Mortgage Payments

How do Mortgage Payments Work?

For any person who is purchasing a house, a mortgage payment estimate is a very important aspect of the entire process. Your mortgage professional will provide you with a mortgage payment guide that will help you understand how the payment schedules work and what the terms are. Since the amount you pay against your mortgage will have to be factored into your monthly budget, it is crucial for you to understand what steps are involved when calculating your monthly mortgage payments.

Mortgage Payment Basics

Generally, your mortgage payment is due at the start of the month. A large percentage of lenders begin assessing the late-fees on the 15th. It is important that you do not delay on your mortgage payment over 30 days. This is especially important within the first 8 to 10 months after closing on the home purchase.

Numbers that Matter

Once you receive the first mortgage bill, there are certain numbers that add-up to the total mortgage payment estimate:

    • Interest –

Money that is paid based upon a fixed or adjustable rate due to receiving a loan. The amount that is paid monthly is based upon the amount the loan was initially issued for

    • Taxes -

fees that must be paid as a result of a law or codes from the government or district

    • Insurance -

amount that is paid monthly in the case of an accident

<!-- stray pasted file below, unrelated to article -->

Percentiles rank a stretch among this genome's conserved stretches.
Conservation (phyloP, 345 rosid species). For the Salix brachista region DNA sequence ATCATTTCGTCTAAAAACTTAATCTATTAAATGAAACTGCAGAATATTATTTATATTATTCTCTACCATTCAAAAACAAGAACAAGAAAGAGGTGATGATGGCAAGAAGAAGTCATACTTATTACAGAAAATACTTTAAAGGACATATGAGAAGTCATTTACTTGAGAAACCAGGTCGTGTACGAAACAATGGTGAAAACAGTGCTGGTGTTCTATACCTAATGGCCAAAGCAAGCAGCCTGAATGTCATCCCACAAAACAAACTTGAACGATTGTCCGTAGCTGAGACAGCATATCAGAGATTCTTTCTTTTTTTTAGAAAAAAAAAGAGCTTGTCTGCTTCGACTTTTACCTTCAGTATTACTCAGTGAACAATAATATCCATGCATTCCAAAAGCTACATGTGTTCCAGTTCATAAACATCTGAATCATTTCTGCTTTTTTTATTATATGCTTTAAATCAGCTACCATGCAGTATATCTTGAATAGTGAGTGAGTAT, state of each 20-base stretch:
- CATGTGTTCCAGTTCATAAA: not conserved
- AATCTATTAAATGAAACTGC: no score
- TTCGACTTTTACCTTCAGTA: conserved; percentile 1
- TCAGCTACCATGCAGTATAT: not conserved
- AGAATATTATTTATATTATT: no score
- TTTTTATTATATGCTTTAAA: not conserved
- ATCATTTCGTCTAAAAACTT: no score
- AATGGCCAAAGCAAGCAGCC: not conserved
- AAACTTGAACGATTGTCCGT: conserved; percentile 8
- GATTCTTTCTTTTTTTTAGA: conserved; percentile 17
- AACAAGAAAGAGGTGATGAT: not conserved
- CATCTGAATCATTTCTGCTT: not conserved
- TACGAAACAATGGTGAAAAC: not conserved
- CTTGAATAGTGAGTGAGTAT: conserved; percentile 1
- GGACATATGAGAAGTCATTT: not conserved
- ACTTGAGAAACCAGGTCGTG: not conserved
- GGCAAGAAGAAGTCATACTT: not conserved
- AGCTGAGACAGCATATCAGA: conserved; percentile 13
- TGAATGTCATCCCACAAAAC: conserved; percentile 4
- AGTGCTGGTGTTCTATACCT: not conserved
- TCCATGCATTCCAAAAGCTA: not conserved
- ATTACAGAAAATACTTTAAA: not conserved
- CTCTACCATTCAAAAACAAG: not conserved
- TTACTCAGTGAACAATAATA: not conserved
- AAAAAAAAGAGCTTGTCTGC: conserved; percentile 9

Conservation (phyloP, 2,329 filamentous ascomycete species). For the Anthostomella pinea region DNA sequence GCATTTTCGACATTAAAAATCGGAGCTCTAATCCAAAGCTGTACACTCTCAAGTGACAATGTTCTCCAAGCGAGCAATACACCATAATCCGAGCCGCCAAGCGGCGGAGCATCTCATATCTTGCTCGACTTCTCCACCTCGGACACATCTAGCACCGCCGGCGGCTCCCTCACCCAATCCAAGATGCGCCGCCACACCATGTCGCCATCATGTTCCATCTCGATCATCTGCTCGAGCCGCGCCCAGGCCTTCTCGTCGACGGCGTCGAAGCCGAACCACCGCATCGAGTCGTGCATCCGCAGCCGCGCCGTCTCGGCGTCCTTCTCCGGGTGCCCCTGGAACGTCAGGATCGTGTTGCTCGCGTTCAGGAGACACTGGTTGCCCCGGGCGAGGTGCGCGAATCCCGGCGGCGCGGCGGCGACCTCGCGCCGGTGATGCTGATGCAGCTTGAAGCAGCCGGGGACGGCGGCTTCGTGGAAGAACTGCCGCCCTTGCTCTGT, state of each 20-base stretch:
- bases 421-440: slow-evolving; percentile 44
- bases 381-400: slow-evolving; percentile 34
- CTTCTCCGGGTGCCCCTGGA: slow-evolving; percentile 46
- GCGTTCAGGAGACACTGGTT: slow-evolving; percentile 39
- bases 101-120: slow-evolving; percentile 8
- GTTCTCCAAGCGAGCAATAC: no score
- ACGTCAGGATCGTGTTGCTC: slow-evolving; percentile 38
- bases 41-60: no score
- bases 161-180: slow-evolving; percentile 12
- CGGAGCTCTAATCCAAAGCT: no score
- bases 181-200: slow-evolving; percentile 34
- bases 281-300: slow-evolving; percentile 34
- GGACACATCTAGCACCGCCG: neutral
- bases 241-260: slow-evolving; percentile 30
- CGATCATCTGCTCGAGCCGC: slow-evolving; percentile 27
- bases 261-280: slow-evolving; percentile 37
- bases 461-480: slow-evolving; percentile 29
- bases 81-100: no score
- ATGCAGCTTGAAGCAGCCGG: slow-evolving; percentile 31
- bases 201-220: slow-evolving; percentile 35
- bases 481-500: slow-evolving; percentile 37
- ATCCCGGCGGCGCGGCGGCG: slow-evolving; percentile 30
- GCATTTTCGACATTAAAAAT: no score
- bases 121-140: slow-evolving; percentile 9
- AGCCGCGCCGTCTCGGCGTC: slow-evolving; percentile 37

• Mortgage Insurance –

This is separate from regular insurance since it protects the homeowner in the case of economic catastrophe and the lender has to default on the loan.

Free Mortgage Payment Calculator

You can use this free mortgage payment calculator to get an idea about what your monthly-payment will be and the amount you will totally pay over the life of your loan. For additional information about mortgage loans basics, call Mortgages Done Right Inc. experts at (561)777-7622.

Frequently Asked Questions:

Q:  What Is an Impound or Escrow Account?

You’ve heard of the acronym PITI (Principal, Interest, Taxes and Insurance).  The escrow account covers the T&I, and is included in the monthly payment.

Q:  Are Impound Accounts Required?

Government loans, FHA and VA require an escrow to be established when a new purchase or refinance transaction is finalized.

If the LTV is low enough on certain other loan programs, an escrow waiver is allowed.  However, there is typically a higher interest rate associated with a mortgage payment that doesn’t have an escrow account due to the lender taking on more risk.

Q:  If I refinance my existing loan, what happens to my impound account?

The remaining reserves are generally refunded back to the homeowner.

Q:  Can I set up an escrow account later?

Yes, you can request an escrow account at anytime.  Keep in mind that you’ll have to deposit at least 12 month’s of hazard insurance, as well as around 6 month’s of tax payments in the escrow account to get it established.


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